Half a block from my appointment I saw a face I recognized.  It was a man I had met once or twice and now I was struggling to recall his name.  I planned one of those moving handshakes.  Right hand out, keep up my pace, just a quick hello, rotate as you did no go as planned.

Patterson Smith reached out to shake my hand and stopped me by stepping into my path.  "George," he said, "your collar is turned up."  He reached up and folded it down patting my shoulder as he did.

"Community" is made of a thousand little moments like this one.  Most times you do not see who is looking out for you.  There is the courtesy of the drivers who let me step out in front of them.  The concern of parents who coaxed their children to one side to let me pass on the sidewalk.  Even the gifts of the homeowners who trimmed their trees and planted their gardens that calmed me on my brisk walk.

If you think that this little story is my new friendship with Patterson Smith you are missing my point.  Yes, I will be nicer to him in the future.  The point of my story is that "community" is about the care we provide for people who are several steps beyond our circle of friends.  In my case, it was care for someone (me) wrapped up in their own little world and not thinking about others.  

I went on to my meeting, which seemed so important as I left my car, but which now felt secondary to the many little meetings I just had as I walked from my car.  I belong to a community.  Somebody, lots of somebodies, are looking out for me.

Wednesday, April 13, 2011

Behind God's Back

Hundreds of copies of a newly published book were distributed on a Saturday afternoon in March to residents of Cainhoy, Wando and Huger in lower Berkeley County, near Daniel Island. The author was there to sign copies of the book, and the British Broadcasting Company was there to report on it. What I saw as I left the book-signing at the old Keith School (site of a Black neighborhood school pre-integration, now a community center) was as touching as it was stunning. In the parking lot, people stayed in their cars, reading the book. Along Clements Ferry Road, people sat on their front steps, reading the book. At the fire station, firefighters were in folding chairs in the front yard, reading the book. At a church near the entry to 526, a woman walked inside to services, holding the book.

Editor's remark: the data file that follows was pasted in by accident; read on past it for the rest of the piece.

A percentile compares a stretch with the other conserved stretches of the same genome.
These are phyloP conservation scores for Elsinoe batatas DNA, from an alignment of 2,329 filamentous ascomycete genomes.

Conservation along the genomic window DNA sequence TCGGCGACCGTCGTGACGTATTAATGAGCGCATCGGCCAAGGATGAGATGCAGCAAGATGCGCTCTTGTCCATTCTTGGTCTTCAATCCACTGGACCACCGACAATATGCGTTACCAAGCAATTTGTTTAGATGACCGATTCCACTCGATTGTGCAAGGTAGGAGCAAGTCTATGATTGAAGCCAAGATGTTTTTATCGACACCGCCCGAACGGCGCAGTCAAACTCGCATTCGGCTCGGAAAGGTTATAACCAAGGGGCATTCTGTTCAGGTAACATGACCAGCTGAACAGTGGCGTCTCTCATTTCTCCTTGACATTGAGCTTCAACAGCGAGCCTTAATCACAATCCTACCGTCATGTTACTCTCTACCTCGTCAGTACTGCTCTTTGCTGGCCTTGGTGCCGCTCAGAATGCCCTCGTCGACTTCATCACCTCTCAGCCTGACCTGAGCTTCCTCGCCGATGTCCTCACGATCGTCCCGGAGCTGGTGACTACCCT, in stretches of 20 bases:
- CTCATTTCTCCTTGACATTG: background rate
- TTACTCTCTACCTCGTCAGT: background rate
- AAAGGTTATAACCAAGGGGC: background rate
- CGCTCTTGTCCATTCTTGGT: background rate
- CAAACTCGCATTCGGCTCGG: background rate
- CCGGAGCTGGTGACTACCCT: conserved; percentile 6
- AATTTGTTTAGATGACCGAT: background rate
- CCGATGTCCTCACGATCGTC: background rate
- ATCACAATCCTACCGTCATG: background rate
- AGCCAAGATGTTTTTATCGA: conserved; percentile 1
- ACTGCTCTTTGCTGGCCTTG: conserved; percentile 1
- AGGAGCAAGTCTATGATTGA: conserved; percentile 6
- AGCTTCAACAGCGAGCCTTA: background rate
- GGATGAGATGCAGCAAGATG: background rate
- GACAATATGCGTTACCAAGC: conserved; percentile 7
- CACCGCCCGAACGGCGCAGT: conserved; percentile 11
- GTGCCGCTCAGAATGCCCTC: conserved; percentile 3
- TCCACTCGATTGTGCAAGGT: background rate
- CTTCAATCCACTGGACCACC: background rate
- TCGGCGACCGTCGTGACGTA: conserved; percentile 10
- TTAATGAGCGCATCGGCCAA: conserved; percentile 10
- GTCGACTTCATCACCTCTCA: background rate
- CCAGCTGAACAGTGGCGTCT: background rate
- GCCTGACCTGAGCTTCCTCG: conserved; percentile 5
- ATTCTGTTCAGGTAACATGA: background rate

"Everyone said when you live ‘behind God’s back’ you live way out," said author Herb Frazier in a recent interview. "And this was way out, even though it wasn’t that far from Charleston. Daniel Island, as the crow flies, is three miles from Charleston. Cainhoy is about 12. But it took a long way around to get there because there was no direct route by road."

That is, not until recently, with the development of Daniel Island and access to it via Interstate 526.

Herb’s book, Behind God’s Back, was published last month, funded by the Foundation’s Wando-Huger Community Fund, to tell stories going back hundreds of years of the residents of dozens of neighborhoods that have surround Daniel Island for generations.

People in these parts knew about the book, because scores of them were interviewed as Herb did his research. But they were astonished at the result when those interviews and the material Herb found – from Charleston to the Library of Congress to Chicago and New York – were all put together in one brilliantly conceived and written history of the area.

Two good things are sure to result from this book. Families who have lived here for generations (“Bin Yah’s”) will know that the importance of their lives and those of their forebears is respected. And newcomers to the area (“Come Yah’s”) will have a deeper understanding of those they now call neighbors.